Former Vice president Joice Mujuru released a political manifesto Tuesday, signalling for the first time her intention to challenge for power since being sacked by President Robert Mugabe.
Mujuru, 59, fell out with Mugabe and was fired last December after previously being seen as one of the veteran leader’s closest allies and his likely successor.
Her manifesto opposes many of Mugabe’s key policies, including indigenisation laws that require all firms to be majority-owned by locals — a major obstacle to foreign investment.
“A wholesale review of the indigenisation act will be effected,” Mujuru’s statement, published in the local press, said.
“We shall enforce, promote, and respect property rights and address historical compulsory acquisition, through fair and transparent compensation.”
Zimbabwe launched land reforms in 2000, evicting thousands of white farmers to make way for landless blacks.
Mujuru, who was dismissed in a purge of senior ZANU-PF party officials, has declined to comment on whether she has ambitions to take over from Mugabe, 91.
But her close allies have hinted she may soon launch a political party.
Mujuru’s manifesto vowed to rebuild Zimbabwe’s shattered economy by implementing “investor friendly” policies.
“Zimbabwe must move forward, economically, socially and politically,” she said.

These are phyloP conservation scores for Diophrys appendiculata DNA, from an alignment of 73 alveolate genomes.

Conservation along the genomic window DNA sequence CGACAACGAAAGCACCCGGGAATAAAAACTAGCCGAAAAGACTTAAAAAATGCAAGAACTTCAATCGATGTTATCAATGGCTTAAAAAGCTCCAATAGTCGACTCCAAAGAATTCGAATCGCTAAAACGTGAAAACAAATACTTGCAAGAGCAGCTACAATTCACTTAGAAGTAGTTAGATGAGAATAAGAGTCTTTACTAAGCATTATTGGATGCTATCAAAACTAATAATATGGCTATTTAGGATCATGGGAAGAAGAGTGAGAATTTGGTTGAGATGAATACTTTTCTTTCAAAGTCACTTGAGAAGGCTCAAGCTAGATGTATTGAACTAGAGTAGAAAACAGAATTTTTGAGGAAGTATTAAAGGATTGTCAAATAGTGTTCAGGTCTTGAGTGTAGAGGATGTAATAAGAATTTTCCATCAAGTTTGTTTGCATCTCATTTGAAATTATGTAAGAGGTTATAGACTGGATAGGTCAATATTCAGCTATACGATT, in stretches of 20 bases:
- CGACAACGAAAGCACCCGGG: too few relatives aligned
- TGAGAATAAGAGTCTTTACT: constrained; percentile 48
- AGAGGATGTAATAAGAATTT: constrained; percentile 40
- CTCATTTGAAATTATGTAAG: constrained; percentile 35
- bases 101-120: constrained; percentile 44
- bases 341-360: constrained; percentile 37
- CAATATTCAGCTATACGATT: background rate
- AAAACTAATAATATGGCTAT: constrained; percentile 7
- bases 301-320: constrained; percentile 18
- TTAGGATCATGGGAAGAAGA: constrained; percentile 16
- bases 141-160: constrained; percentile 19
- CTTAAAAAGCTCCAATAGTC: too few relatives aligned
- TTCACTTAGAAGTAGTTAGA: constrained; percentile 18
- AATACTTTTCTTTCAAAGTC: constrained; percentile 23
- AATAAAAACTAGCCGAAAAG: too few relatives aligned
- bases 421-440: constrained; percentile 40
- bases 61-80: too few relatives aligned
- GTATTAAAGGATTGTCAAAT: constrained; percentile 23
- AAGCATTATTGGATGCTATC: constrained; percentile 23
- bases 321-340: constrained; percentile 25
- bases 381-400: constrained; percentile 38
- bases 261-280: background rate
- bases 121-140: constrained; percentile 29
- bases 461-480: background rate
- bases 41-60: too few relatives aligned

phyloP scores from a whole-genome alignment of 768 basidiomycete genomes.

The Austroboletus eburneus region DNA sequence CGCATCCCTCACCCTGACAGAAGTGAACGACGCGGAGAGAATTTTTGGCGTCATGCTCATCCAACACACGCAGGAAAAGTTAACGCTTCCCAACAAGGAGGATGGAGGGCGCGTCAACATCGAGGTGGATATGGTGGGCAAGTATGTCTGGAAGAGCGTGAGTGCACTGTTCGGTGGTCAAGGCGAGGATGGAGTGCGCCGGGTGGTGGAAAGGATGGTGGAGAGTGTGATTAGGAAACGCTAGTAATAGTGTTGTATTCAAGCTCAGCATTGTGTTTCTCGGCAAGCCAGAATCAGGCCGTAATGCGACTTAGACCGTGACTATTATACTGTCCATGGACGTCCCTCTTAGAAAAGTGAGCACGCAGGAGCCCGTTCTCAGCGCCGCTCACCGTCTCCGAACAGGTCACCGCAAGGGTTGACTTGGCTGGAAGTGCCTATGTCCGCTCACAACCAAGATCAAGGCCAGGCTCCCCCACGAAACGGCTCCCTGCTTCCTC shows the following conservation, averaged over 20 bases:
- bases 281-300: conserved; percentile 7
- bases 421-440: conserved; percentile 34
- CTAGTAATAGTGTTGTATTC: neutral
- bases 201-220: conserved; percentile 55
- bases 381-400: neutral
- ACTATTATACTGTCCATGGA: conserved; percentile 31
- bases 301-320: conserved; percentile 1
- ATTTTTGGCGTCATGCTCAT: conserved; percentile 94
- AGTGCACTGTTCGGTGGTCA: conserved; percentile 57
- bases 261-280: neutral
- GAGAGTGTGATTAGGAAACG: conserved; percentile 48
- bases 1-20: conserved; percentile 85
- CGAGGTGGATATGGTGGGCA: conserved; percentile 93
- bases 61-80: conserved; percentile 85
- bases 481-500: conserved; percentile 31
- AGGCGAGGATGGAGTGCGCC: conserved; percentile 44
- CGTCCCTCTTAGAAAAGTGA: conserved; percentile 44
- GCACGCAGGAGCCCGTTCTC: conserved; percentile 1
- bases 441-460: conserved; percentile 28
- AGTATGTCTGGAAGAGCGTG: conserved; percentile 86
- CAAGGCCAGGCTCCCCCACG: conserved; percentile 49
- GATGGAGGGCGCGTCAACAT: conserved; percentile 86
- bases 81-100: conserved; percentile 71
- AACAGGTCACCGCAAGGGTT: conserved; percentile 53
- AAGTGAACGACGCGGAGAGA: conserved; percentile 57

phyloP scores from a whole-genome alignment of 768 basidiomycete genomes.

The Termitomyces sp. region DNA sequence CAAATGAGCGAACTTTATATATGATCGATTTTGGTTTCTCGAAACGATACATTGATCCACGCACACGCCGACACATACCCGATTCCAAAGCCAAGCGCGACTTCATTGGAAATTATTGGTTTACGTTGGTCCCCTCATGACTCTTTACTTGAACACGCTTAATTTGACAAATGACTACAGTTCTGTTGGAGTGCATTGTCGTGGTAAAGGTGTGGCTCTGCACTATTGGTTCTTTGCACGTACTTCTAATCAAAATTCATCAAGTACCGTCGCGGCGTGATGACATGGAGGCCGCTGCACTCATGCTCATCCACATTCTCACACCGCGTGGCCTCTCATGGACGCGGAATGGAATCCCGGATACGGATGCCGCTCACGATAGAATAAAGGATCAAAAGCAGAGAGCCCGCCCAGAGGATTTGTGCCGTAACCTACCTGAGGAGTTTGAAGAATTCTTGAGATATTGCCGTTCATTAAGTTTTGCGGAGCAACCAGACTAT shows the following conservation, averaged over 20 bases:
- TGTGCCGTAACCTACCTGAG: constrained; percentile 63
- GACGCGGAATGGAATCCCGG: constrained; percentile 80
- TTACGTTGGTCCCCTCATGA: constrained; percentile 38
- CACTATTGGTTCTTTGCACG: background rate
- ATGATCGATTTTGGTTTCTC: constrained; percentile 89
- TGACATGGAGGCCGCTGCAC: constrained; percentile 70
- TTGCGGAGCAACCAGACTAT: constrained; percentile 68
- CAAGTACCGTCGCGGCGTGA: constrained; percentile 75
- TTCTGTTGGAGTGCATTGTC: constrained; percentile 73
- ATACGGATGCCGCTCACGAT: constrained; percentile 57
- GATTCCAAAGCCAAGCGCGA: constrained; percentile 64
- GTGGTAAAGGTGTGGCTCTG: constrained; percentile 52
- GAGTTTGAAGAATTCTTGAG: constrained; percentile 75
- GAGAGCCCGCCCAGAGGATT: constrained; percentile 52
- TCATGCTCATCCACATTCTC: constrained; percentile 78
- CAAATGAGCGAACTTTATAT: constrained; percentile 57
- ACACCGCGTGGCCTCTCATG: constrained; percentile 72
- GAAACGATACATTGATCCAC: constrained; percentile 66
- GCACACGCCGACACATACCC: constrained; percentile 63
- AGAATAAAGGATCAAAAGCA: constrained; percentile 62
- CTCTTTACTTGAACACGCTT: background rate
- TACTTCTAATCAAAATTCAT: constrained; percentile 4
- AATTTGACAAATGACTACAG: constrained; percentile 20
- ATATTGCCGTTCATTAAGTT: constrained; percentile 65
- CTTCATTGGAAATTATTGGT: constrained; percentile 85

“Together we can build Zimbabwe into a democratic state.”
In an apparent reference to the political violence that has marred Zimbabwe in the past decade, Mujuru urged a new approach.
“We say no to violence,” she said. “We say no to political intolerance.”
Mujuru is a former guerrilla fighter from the liberation war in the former Rhodesia and the widow of army commander Solomon Mujuru, who died in a mysterious house fire in 2011.
After holding cabinet posts in every government since independence in 1980, Mujuru came under bitter verbal attack from Mugabe’s wife Grace, who has been promoted to head Zanu-PF’s women’s wing.
Mujuru denied accusations that she had plotted to unseat Mugabe, who has ruled since 1980 and is due to stand for re-election in 2018.
Mugabe replaced Mujuru as vice-president with his justice minister Emmerson Mnangagwa, a hardliner in the regime-AFP